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MeSH Review

Glycogen Storage Disease Type II

 
 
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Disease relevance of Glycogen Storage Disease Type II

 

High impact information on Glycogen Storage Disease Type II

  • Clinical and metabolic correction of pompe disease by enzyme therapy in acid maltase-deficient quail [6].
  • Glycogen storage disease type II (GSDII; Pompe disease), caused by inherited deficiency of acid alpha-glucosidase, is a lysosomal disorder affecting heart and skeletal muscles [7].
  • Hence, the generation of rhGAA containing high affinity ligands for the CI-MPR represents a strategy by which the potency of rhGAA and therefore the clinical efficacy of enzyme replacement therapy for Pompe disease may be improved [8].
  • Acarbose served as inhibitor of an interfering acid alpha-glucosidase present in neutrophils, which allowed the lysosomal enzyme implicated in Pompe disease to be selectively analyzed [9].
  • In Pompe disease, the concentration of a tetrasaccharide, consisting of four glucose residues, is reputedly increased in urine and plasma, but faster and more sensitive methods are required for the analysis of this, and other oligosaccharides, from biologic fluids [10].
 

Chemical compound and disease context of Glycogen Storage Disease Type II

 

Biological context of Glycogen Storage Disease Type II

  • Despite structural differences in Man-6-P receptors between birds and mammals, these studies illustrate that Man-6-P receptor mediated endocytosis is present in quail muscle cells, and demonstrate the potential of acid maltase-deficient quail to test receptor mediated enzyme replacement therapy for Pompe disease [16].
 

Anatomical context of Glycogen Storage Disease Type II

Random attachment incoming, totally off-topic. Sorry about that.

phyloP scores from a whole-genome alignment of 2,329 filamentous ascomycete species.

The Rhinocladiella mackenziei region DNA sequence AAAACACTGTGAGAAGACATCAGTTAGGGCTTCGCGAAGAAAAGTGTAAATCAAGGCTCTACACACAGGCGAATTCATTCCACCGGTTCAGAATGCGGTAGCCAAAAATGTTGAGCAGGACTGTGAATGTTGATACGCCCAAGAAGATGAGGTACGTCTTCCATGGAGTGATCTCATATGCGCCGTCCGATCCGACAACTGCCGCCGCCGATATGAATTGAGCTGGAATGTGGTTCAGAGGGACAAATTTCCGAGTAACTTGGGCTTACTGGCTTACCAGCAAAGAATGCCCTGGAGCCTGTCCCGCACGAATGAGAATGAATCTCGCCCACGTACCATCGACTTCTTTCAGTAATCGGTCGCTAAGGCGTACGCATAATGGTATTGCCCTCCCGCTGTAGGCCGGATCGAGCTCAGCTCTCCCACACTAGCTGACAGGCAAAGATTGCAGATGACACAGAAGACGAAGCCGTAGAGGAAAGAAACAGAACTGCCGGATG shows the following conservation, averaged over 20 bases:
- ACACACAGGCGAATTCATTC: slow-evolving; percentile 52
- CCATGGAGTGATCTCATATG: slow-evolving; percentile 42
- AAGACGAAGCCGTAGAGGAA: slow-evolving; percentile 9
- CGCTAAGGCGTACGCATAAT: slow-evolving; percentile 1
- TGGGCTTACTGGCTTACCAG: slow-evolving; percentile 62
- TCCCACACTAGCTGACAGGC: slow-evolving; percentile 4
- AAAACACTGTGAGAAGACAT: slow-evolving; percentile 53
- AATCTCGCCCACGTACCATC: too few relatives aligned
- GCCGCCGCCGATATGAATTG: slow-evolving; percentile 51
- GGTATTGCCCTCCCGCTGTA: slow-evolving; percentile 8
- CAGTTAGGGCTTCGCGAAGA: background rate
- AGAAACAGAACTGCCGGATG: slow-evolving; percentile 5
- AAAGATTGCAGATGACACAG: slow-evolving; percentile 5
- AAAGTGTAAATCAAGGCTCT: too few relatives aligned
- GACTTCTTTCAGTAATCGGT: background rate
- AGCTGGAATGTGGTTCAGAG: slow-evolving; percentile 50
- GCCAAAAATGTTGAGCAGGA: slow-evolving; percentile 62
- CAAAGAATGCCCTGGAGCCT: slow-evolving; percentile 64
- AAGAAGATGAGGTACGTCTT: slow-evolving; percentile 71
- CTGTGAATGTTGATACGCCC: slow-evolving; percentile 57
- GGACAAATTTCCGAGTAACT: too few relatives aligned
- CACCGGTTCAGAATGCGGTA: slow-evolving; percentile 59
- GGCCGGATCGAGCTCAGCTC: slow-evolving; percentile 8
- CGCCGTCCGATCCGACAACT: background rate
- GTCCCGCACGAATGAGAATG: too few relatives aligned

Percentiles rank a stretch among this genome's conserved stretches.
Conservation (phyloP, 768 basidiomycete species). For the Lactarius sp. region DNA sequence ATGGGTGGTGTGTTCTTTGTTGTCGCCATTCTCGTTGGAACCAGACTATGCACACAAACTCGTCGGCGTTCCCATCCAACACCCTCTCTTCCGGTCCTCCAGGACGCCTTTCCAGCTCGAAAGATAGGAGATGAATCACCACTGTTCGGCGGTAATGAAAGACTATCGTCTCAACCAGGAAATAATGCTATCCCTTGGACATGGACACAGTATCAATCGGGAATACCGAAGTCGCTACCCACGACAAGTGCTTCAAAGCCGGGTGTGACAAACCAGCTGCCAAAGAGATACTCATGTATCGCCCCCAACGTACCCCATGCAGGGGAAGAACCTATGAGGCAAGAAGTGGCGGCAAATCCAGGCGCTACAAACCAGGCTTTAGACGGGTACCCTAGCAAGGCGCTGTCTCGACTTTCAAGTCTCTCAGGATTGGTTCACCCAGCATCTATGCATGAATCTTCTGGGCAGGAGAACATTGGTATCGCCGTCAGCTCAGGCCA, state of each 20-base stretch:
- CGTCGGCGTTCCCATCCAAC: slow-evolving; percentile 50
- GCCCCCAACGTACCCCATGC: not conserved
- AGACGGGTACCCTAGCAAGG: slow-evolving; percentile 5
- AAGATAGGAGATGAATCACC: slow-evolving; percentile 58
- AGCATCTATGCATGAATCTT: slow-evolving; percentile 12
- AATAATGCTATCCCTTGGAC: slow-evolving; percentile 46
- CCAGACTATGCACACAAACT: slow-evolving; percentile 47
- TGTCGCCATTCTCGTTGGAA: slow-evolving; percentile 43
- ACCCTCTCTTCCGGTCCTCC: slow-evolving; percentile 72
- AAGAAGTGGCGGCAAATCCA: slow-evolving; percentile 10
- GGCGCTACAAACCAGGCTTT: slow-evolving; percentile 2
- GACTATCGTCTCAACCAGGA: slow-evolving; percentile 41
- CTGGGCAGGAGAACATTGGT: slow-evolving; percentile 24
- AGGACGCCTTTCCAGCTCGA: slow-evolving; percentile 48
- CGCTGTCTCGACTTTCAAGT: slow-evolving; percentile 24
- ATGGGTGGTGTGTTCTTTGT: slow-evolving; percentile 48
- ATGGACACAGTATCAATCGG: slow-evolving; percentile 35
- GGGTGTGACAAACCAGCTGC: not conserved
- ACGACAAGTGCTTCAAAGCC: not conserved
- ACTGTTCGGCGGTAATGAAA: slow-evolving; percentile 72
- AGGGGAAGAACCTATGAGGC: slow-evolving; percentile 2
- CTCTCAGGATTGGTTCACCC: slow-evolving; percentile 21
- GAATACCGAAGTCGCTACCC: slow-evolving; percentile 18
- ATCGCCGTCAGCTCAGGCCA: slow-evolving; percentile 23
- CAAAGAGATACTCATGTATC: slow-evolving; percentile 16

Gene context of Glycogen Storage Disease Type II

  • Type II glycogenosis showed an increased reactivity for desmin and vimentin [20].
  • An autosomal recessive deficiency of acid alpha-glucosidase (GAA), type II glycogenosis, is genetically and clinically heterogeneous [21].
  • These results demonstrate that remodelling the carbohydrate of rhGAA to improve its affinity for the CI-MPR represents a feasible approach to enhance the efficacy of enzyme replacement therapy for Pompe disease [22].
  • Adding acid alpha-glucosidase to cultures of Pompe's disease muscle has resulted in enzyme uptake and reduction in concentration of glycogen [23].
  • If compared with infantile AMD (Pompe's disease) our cases have a much higher residual acid alpha-glucosidase activity and show the presence of an antigenically detectable protein [24].
 

Analytical, diagnostic and therapeutic context of Glycogen Storage Disease Type II

References

  1. Biochemical, immunological, and cell genetic studies in glycogenosis type II. Reuser, A.J., Koster, J.F., Hoogeveen, A., Galjaard, H. Am. J. Hum. Genet. (1978) [Pubmed]
  2. Isolation and characterisation of a recombinant, precursor form of lysosomal acid alpha-glucosidase. Fuller, M., Van der Ploeg, A., Reuser, A.J., Anson, D.S., Hopwood, J.J. Eur. J. Biochem. (1995) [Pubmed]
  3. Primary (genetic) cardiomyopathies in infancy. A survey of possible disorders and guidelines for diagnosis. Kohlschütter, A., Hausdorf, G. Eur. J. Pediatr. (1986) [Pubmed]
  4. Recombinant human acid alpha-glucosidase enzyme therapy for infantile glycogen storage disease type II: results of a phase I/II clinical trial. Amalfitano, A., Bengur, A.R., Morse, R.P., Majure, J.M., Case, L.E., Veerling, D.L., Mackey, J., Kishnani, P., Smith, W., McVie-Wylie, A., Sullivan, J.A., Hoganson, G.E., Phillips, J.A., Schaefer, G.B., Charrow, J., Ware, R.E., Bossen, E.H., Chen, Y.T. Genet. Med. (2001) [Pubmed]
  5. Juvenile acid maltase deficiency presenting as paravertebral pseudotumour. Iancu, T.C., Lerner, A., Shiloh, H., Bashan, N., Moses, S. Eur. J. Pediatr. (1988) [Pubmed]
  6. Clinical and metabolic correction of pompe disease by enzyme therapy in acid maltase-deficient quail. Kikuchi, T., Yang, H.W., Pennybacker, M., Ichihara, N., Mizutani, M., Van Hove, J.L., Chen, Y.T. J. Clin. Invest. (1998) [Pubmed]
  7. Generalized glycogen storage and cardiomegaly in a knockout mouse model of Pompe disease. Bijvoet, A.G., van de Kamp, E.H., Kroos, M.A., Ding, J.H., Yang, B.Z., Visser, P., Bakker, C.E., Verbeet, M.P., Oostra, B.A., Reuser, A.J., van der Ploeg, A.T. Hum. Mol. Genet. (1998) [Pubmed]